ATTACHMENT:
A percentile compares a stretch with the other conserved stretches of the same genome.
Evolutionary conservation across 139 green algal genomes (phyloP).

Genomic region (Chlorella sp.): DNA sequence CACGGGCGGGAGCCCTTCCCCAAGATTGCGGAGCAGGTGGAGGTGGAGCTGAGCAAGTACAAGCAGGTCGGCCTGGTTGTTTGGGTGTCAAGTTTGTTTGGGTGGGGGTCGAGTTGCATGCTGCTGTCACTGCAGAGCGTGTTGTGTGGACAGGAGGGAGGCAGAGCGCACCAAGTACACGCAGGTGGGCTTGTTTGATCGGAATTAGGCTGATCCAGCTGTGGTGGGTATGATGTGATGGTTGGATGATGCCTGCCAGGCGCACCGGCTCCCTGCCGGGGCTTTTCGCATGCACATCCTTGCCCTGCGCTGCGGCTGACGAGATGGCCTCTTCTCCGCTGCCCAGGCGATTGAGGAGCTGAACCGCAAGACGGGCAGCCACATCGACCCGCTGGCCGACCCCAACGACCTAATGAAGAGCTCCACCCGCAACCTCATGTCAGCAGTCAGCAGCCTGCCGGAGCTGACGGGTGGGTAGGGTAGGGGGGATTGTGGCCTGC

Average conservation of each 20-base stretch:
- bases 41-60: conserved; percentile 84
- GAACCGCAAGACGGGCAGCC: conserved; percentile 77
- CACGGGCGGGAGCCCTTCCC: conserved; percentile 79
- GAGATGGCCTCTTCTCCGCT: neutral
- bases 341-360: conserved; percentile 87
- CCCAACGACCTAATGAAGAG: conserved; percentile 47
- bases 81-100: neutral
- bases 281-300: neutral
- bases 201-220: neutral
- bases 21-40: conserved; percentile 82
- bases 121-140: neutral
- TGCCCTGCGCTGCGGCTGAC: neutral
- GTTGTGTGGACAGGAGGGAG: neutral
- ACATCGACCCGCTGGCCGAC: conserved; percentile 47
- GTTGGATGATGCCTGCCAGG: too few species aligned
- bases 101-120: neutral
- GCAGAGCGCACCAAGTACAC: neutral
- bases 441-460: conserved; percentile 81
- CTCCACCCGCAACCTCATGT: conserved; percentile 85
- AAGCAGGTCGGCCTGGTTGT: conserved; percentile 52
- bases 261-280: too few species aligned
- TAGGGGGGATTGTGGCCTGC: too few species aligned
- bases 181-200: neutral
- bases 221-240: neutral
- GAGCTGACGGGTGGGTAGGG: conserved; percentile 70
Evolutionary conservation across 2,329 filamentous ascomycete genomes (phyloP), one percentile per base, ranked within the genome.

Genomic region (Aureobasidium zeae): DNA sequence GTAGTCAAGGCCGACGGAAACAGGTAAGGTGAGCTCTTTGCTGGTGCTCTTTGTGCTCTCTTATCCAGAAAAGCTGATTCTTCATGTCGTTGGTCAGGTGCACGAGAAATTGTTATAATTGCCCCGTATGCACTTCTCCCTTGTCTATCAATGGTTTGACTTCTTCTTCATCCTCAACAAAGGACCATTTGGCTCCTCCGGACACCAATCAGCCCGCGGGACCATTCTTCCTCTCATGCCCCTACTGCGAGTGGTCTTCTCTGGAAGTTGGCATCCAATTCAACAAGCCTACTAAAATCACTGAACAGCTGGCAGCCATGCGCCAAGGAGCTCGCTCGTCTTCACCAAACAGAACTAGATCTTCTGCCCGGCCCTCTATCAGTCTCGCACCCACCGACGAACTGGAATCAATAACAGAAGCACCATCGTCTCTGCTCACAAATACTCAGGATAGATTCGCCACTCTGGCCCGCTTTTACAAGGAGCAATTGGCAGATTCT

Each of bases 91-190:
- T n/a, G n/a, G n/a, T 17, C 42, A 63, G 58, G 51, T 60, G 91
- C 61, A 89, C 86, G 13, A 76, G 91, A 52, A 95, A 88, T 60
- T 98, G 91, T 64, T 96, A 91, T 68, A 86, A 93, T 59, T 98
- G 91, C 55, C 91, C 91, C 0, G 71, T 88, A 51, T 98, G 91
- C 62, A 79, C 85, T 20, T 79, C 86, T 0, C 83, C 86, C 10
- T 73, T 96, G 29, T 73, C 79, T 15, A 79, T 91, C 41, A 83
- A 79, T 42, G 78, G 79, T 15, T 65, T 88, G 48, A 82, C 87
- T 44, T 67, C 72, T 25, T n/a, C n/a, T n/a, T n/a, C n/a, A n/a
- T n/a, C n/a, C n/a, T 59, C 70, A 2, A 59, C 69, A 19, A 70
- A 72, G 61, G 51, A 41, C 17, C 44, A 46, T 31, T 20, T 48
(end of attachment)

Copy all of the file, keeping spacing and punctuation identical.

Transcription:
A percentile compares a stretch with the other conserved stretches of the same genome.
Evolutionary conservation across 139 green algal genomes (phyloP).

Genomic region (Chlorella sp.): DNA sequence CACGGGCGGGAGCCCTTCCCCAAGATTGCGGAGCAGGTGGAGGTGGAGCTGAGCAAGTACAAGCAGGTCGGCCTGGTTGTTTGGGTGTCAAGTTTGTTTGGGTGGGGGTCGAGTTGCATGCTGCTGTCACTGCAGAGCGTGTTGTGTGGACAGGAGGGAGGCAGAGCGCACCAAGTACACGCAGGTGGGCTTGTTTGATCGGAATTAGGCTGATCCAGCTGTGGTGGGTATGATGTGATGGTTGGATGATGCCTGCCAGGCGCACCGGCTCCCTGCCGGGGCTTTTCGCATGCACATCCTTGCCCTGCGCTGCGGCTGACGAGATGGCCTCTTCTCCGCTGCCCAGGCGATTGAGGAGCTGAACCGCAAGACGGGCAGCCACATCGACCCGCTGGCCGACCCCAACGACCTAATGAAGAGCTCCACCCGCAACCTCATGTCAGCAGTCAGCAGCCTGCCGGAGCTGACGGGTGGGTAGGGTAGGGGGGATTGTGGCCTGC

Average conservation of each 20-base stretch:
- bases 41-60: conserved; percentile 84
- GAACCGCAAGACGGGCAGCC: conserved; percentile 77
- CACGGGCGGGAGCCCTTCCC: conserved; percentile 79
- GAGATGGCCTCTTCTCCGCT: neutral
- bases 341-360: conserved; percentile 87
- CCCAACGACCTAATGAAGAG: conserved; percentile 47
- bases 81-100: neutral
- bases 281-300: neutral
- bases 201-220: neutral
- bases 21-40: conserved; percentile 82
- bases 121-140: neutral
- TGCCCTGCGCTGCGGCTGAC: neutral
- GTTGTGTGGACAGGAGGGAG: neutral
- ACATCGACCCGCTGGCCGAC: conserved; percentile 47
- GTTGGATGATGCCTGCCAGG: too few species aligned
- bases 101-120: neutral
- GCAGAGCGCACCAAGTACAC: neutral
- bases 441-460: conserved; percentile 81
- CTCCACCCGCAACCTCATGT: conserved; percentile 85
- AAGCAGGTCGGCCTGGTTGT: conserved; percentile 52
- bases 261-280: too few species aligned
- TAGGGGGGATTGTGGCCTGC: too few species aligned
- bases 181-200: neutral
- bases 221-240: neutral
- GAGCTGACGGGTGGGTAGGG: conserved; percentile 70
Evolutionary conservation across 2,329 filamentous ascomycete genomes (phyloP), one percentile per base, ranked within the genome.

Genomic region (Aureobasidium zeae): DNA sequence GTAGTCAAGGCCGACGGAAACAGGTAAGGTGAGCTCTTTGCTGGTGCTCTTTGTGCTCTCTTATCCAGAAAAGCTGATTCTTCATGTCGTTGGTCAGGTGCACGAGAAATTGTTATAATTGCCCCGTATGCACTTCTCCCTTGTCTATCAATGGTTTGACTTCTTCTTCATCCTCAACAAAGGACCATTTGGCTCCTCCGGACACCAATCAGCCCGCGGGACCATTCTTCCTCTCATGCCCCTACTGCGAGTGGTCTTCTCTGGAAGTTGGCATCCAATTCAACAAGCCTACTAAAATCACTGAACAGCTGGCAGCCATGCGCCAAGGAGCTCGCTCGTCTTCACCAAACAGAACTAGATCTTCTGCCCGGCCCTCTATCAGTCTCGCACCCACCGACGAACTGGAATCAATAACAGAAGCACCATCGTCTCTGCTCACAAATACTCAGGATAGATTCGCCACTCTGGCCCGCTTTTACAAGGAGCAATTGGCAGATTCT

Each of bases 91-190:
- T n/a, G n/a, G n/a, T 17, C 42, A 63, G 58, G 51, T 60, G 91
- C 61, A 89, C 86, G 13, A 76, G 91, A 52, A 95, A 88, T 60
- T 98, G 91, T 64, T 96, A 91, T 68, A 86, A 93, T 59, T 98
- G 91, C 55, C 91, C 91, C 0, G 71, T 88, A 51, T 98, G 91
- C 62, A 79, C 85, T 20, T 79, C 86, T 0, C 83, C 86, C 10
- T 73, T 96, G 29, T 73, C 79, T 15, A 79, T 91, C 41, A 83
- A 79, T 42, G 78, G 79, T 15, T 65, T 88, G 48, A 82, C 87
- T 44, T 67, C 72, T 25, T n/a, C n/a, T n/a, T n/a, C n/a, A n/a
- T n/a, C n/a, C n/a, T 59, C 70, A 2, A 59, C 69, A 19, A 70
- A 72, G 61, G 51, A 41, C 17, C 44, A 46, T 31, T 20, T 48